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Orlo Miller

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Henry Orlo Miller, sometimes listed at Hanson Orlo Miller (April 1, 1911, in London, Ontario – 1993) was a Canadian author, He gained fame under the name Orlo Miller for The Donnellys Must Die, a history of the Black Donnellys of Lucan, Ontario. In later life he was ordained a priest in the Anglican Diocese of Huron. [1]


Miller was born on April 1, 1911, in London, Ontario, the son of Joseph Albert Miller, a merchant, and his wife Mary Della Barclay. His career began as a journalist with the London Free Press in 1932, and later worked with the CBC. He was ordained as an Anglican minister in 1964 at age 52. He served in Point Edward and Mitchell, Ontario. He wrote more than fifty plays, mostly for radio. He also produced for CFPL-FM.[2]

He was considered to be a foremost expert on the Donnellys.[3] Miller linked the Donnelly case to a feud started in Ireland. He expressed personal anger over the Donnelly story, calling it "an unexpunged blot on the Canadian judicial system." He believed that Canadian institutions could have taken steps to prevent the Biddulph tragedy.[4] While The Donnellys Must Die was less sensationalistic than Thomas P. Kelley's earlier work, playwright Paul Thompson felt the book 'angelfied' the Donnellys.[5] Miller also wrote a novelized account of the Donnellys called Death to the Donnellys. Miller's wife claimed they received over 30 threats concerning the Donnelly books.[6]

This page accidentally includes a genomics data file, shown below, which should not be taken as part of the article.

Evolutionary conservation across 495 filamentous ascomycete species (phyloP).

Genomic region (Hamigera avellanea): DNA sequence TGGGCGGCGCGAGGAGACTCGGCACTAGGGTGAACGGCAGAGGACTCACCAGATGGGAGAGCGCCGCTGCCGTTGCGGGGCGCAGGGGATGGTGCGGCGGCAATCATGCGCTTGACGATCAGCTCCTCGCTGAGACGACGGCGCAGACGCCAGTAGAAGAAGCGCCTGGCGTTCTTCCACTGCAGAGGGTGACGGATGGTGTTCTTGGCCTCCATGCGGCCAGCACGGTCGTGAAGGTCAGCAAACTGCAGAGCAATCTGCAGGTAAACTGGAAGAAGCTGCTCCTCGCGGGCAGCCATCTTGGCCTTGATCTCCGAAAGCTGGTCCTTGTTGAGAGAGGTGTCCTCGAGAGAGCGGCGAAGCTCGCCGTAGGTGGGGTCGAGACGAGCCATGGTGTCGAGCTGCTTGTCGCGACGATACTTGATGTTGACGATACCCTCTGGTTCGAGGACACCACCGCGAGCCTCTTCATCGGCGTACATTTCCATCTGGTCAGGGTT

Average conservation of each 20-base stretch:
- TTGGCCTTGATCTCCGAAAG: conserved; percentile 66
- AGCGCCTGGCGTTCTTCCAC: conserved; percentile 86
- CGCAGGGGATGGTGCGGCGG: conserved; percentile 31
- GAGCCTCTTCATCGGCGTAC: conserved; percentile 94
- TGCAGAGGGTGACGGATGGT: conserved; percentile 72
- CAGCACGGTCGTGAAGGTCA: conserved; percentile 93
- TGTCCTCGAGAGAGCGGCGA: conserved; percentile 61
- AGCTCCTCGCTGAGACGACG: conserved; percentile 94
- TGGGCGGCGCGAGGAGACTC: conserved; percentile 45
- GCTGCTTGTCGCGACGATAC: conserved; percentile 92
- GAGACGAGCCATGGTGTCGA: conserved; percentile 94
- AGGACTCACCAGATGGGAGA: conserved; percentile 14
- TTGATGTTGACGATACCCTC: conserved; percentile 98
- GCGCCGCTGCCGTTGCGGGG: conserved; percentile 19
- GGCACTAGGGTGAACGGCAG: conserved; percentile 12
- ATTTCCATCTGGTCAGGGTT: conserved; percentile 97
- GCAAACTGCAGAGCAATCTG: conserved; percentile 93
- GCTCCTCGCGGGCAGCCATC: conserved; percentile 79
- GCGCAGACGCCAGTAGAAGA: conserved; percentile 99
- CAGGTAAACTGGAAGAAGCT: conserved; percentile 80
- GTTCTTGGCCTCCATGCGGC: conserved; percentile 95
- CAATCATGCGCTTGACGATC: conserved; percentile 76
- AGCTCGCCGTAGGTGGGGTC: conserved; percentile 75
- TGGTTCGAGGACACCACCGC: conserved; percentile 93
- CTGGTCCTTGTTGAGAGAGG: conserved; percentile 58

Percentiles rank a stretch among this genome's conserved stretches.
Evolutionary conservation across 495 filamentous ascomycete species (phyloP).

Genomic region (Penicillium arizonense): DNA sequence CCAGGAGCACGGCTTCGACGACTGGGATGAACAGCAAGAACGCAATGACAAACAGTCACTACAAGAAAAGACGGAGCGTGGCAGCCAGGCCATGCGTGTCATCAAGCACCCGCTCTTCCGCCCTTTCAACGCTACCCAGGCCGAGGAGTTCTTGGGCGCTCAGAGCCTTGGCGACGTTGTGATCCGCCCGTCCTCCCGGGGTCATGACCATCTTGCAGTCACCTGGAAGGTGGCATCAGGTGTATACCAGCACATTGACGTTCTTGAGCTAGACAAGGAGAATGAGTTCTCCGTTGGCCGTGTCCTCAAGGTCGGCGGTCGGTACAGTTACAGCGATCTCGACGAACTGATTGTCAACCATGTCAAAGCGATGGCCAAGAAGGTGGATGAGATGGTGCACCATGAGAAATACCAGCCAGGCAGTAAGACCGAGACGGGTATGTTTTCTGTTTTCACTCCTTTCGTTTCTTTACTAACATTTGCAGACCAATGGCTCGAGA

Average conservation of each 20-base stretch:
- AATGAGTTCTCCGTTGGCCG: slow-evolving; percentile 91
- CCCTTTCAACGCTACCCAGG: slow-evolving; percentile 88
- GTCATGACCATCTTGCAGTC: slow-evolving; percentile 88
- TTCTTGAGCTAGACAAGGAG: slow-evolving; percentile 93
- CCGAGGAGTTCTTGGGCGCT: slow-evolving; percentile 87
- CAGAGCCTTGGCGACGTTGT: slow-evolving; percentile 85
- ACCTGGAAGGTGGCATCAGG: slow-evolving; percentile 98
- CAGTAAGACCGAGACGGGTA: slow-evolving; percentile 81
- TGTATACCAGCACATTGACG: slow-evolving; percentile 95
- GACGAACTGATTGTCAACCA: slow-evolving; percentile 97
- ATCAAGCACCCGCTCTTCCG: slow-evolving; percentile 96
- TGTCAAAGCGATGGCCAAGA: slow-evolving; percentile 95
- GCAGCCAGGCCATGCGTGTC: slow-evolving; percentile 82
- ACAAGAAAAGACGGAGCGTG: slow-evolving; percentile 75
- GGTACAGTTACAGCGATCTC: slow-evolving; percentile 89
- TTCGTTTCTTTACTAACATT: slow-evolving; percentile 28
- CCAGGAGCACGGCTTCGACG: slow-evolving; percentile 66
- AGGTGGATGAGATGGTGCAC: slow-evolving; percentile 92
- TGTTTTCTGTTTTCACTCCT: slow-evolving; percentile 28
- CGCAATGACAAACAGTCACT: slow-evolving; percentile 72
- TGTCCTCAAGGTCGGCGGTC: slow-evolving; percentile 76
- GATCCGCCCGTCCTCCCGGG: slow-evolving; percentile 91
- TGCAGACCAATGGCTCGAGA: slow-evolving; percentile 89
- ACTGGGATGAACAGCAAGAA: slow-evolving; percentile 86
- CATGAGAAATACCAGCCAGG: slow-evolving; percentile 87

Miller died in 1993.


  • The Donnellys Must Die[7] 1962 Macmillan Company of Canada
Reprint Paperback Edition (1995) Stoddart Publishing Co. Ltd. ISBN 0-7715-9265-5
  • Raiders of the Mohawk. The Story Of Butler's Rangers and The Golden Trail[7] 1959
  • The day-spring: The story of the unknown apostle to the Americas(1976) ISBN 978-0-7710-5864-6
  • This was London : the first two centuries[7] 1988, ISBN 978-0-921575-07-8
  • Death to the Donnellys: A novel[7]
  • London 200, An Illustrated History[7]
  • Gargoyles and Gentlemen : A History of St. Paul's Cathedral, London,…[7]
  • Middlesex County[7]
  • Twenty mortal murders : bizarre murder cases from Canada's past[7]
  • Century of Western Ontario: Story of London, "The Free Press" and Western Ontario, 1849–1949 1973 ISBN 978-0-8371-6226-3
  • Ship number 22 : her birth, life and death[7]
  • The Point : a history of the village of Point Edward (incorporated 1878) : from the earliest times to the present 1978


  1. ^ Miller, Orlo, Gargoyles and Gentlemen: A history of St. Paul's Cathedral, London, Ontario, Toronto: Ryerson Press, 1966
  2. ^ "Archives Canada". Retrieved February 5, 2012.
  3. ^ "The Donnellys Must Die, Author Information". John Wiley and Sons. Retrieved February 5, 2012.
  4. ^ Miller, Orlo (1962). The Donnellys Must Die. Prospero Books, a division of Chapters Inc, under license with CDG Books Canada. pp. Foreword. ISBN 1-55267-155-0.
  5. ^ Scott, David (Fall 2010). "Donnelly myth endures test of time". Alumni Gazette. {{cite web}}: Missing or empty |url= (help)
  6. ^ "Canadian Mysteries: The Massacre of the "Black" Donnellys". Retrieved February 5, 2012.
  7. ^ a b c d e f g h i "The Library Thing / Orlo Miller". Retrieved February 5, 2012.

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